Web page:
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Fantasy Football Stacking

Fantasy Football Stacking

One of the major draws of fantasy football is the ability to forge a dominant team by combining the best players from various squads in the NFL, but is there ever a reason to draft multiple players from the same team onto your fantasy roster? As it turns out, this strategy is very common and is referred to as “stacking.” Stacking can have a number of impacts on your fantasy season, both good and bad alike, so read on below to learn all about the various facets of stacking in fantasy football!

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What is Stacking in Fantasy Football?

The term “stacking” in fantasy football refers to fantasy owners using multiple players from the same team in their fantasy lineups, hoping that the team will perform well collectively and yield double the points.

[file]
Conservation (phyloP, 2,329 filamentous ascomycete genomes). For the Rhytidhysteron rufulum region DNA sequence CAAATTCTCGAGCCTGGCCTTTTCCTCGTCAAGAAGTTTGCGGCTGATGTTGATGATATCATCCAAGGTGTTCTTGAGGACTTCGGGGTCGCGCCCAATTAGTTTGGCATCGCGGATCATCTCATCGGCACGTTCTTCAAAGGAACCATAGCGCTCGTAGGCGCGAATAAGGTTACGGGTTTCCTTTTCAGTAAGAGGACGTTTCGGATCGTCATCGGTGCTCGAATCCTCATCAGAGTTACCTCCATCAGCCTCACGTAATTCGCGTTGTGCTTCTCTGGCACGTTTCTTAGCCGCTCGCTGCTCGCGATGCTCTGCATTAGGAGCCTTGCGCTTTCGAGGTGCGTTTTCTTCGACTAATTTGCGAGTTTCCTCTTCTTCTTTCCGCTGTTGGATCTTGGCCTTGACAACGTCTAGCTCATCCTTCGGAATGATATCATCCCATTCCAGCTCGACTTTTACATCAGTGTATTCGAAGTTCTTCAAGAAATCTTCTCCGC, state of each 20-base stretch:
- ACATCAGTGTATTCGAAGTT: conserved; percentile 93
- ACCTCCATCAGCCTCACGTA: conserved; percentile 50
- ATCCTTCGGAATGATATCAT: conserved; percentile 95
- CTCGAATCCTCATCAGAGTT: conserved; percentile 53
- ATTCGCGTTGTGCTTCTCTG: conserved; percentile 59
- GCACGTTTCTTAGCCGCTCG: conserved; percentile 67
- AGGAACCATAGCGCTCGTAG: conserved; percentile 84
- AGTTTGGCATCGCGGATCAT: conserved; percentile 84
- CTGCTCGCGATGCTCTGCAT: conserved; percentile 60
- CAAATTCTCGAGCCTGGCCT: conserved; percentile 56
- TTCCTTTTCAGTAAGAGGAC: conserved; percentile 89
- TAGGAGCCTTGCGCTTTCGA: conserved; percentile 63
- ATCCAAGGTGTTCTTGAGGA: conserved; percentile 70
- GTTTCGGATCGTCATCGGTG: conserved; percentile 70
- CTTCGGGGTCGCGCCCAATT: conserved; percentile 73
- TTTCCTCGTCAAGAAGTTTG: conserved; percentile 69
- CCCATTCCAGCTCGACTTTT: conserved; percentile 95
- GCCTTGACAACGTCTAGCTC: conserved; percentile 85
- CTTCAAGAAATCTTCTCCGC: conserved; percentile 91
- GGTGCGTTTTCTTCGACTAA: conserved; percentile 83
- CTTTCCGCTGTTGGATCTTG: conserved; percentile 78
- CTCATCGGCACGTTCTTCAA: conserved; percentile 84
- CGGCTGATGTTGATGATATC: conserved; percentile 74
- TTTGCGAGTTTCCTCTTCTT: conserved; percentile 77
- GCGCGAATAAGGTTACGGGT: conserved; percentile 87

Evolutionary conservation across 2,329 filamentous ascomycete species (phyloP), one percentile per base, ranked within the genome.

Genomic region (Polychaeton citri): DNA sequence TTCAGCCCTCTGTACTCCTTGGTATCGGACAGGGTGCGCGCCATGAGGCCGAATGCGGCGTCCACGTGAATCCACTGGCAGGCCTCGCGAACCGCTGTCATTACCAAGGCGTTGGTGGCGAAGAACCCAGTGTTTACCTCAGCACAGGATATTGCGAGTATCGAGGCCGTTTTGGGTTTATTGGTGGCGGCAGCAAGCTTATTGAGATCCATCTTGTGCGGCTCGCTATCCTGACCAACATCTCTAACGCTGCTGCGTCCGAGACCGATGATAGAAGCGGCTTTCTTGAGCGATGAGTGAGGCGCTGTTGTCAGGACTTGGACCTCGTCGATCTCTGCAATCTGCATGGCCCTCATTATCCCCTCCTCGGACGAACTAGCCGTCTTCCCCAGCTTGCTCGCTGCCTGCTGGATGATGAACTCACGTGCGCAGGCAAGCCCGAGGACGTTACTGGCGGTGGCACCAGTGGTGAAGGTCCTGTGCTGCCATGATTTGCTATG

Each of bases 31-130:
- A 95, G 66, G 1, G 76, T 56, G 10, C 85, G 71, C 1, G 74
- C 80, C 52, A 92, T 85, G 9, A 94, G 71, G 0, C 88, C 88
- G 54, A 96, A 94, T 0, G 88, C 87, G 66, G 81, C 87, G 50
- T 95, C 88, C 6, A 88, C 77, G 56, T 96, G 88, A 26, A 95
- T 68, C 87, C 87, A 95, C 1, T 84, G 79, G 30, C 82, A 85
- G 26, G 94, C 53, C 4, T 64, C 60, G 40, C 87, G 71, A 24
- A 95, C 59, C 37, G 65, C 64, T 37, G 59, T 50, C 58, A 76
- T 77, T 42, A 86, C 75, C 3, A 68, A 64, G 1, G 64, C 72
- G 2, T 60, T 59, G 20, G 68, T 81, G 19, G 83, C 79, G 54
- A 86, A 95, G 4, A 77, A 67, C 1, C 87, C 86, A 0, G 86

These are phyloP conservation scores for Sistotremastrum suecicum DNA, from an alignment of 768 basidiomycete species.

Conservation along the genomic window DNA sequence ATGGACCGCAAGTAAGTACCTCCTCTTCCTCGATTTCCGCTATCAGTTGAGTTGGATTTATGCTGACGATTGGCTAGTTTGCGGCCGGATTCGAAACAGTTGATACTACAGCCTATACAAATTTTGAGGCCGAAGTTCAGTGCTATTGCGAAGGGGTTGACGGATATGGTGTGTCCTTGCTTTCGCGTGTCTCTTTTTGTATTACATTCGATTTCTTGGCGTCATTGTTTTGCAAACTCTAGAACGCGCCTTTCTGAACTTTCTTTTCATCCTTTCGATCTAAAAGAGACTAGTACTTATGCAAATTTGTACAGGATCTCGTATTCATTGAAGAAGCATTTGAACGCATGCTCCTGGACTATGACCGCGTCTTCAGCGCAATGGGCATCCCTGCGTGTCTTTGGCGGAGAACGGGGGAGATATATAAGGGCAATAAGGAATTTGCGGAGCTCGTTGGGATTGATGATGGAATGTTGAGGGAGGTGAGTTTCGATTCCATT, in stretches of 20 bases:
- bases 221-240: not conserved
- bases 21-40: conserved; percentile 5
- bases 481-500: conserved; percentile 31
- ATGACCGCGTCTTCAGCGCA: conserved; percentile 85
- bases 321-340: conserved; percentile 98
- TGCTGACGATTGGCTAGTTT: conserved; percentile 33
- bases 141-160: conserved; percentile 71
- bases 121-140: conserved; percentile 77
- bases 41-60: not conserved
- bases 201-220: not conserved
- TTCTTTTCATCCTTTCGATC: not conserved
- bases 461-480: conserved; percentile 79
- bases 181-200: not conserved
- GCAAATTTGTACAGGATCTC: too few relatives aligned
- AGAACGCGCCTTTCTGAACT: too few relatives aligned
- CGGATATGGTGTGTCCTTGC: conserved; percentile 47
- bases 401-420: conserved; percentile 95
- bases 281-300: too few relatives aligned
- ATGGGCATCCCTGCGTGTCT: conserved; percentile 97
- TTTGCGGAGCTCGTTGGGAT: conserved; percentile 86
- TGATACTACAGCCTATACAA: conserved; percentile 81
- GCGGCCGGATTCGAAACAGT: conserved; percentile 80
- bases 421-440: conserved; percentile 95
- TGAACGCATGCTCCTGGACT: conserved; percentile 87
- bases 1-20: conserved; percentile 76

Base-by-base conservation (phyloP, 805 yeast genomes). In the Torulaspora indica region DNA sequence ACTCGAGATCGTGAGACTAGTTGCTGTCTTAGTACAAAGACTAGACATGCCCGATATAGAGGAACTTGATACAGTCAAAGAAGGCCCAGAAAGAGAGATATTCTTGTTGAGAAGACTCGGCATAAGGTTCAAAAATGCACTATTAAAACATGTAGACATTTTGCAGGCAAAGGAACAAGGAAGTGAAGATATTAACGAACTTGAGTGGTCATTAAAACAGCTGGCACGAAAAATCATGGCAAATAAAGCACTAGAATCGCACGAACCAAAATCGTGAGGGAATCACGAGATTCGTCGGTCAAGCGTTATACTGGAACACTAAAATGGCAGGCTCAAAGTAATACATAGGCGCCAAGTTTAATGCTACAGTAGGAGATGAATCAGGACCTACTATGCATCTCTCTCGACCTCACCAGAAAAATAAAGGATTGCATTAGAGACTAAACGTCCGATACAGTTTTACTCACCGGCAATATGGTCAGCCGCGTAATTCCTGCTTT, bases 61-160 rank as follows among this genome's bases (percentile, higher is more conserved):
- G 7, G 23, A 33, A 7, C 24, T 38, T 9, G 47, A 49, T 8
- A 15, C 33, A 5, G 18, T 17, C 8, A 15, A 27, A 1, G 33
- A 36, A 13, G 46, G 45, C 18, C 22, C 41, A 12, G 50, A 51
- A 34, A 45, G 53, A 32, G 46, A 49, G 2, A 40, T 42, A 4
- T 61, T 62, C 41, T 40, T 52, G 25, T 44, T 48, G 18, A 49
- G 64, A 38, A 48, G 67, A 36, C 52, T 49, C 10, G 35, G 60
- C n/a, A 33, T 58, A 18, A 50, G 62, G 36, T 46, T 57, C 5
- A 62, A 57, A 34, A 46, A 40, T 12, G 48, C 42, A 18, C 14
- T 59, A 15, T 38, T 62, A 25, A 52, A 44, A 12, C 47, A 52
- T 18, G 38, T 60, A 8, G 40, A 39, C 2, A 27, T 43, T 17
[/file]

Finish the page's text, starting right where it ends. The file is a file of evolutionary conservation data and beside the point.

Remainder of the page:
How to Stack in Fantasy Football

You stack in fantasy football by drafting two players from the same NFL team to your fantasy roster. The most common stack is drafting a quarterback and a wide receiver from the same team, but a stack of a running back and a wide receiver can also be successfully leveraged, as can a stack of both running backs.

Ideally, when you draft the second player in the stack, they should have a significantly lower projected value than the best available pick in their position. This allows you to draft them in a later round and use earlier picks for more highly-ranked players.

Common Fantasy Stacking Strategies

One of the more popular approaches with regard to stacking is to set your lineup with a quarterback and wide receiver from the same team. Ideally, owners would like to stack the quarterback with the team’s top receiver, hoping that they will earn points for both passing yards/passing touchdowns and receiving yards/receiving touchdowns.

Another popular stacking strategy is to stack one team’s wide receiver and running back in the same lineup so that the entirety of that team’s offense is accounted for from a fantasy perspective. In other words, success on both running plays and passing plays will yield points for the owner’s fantasy football lineup.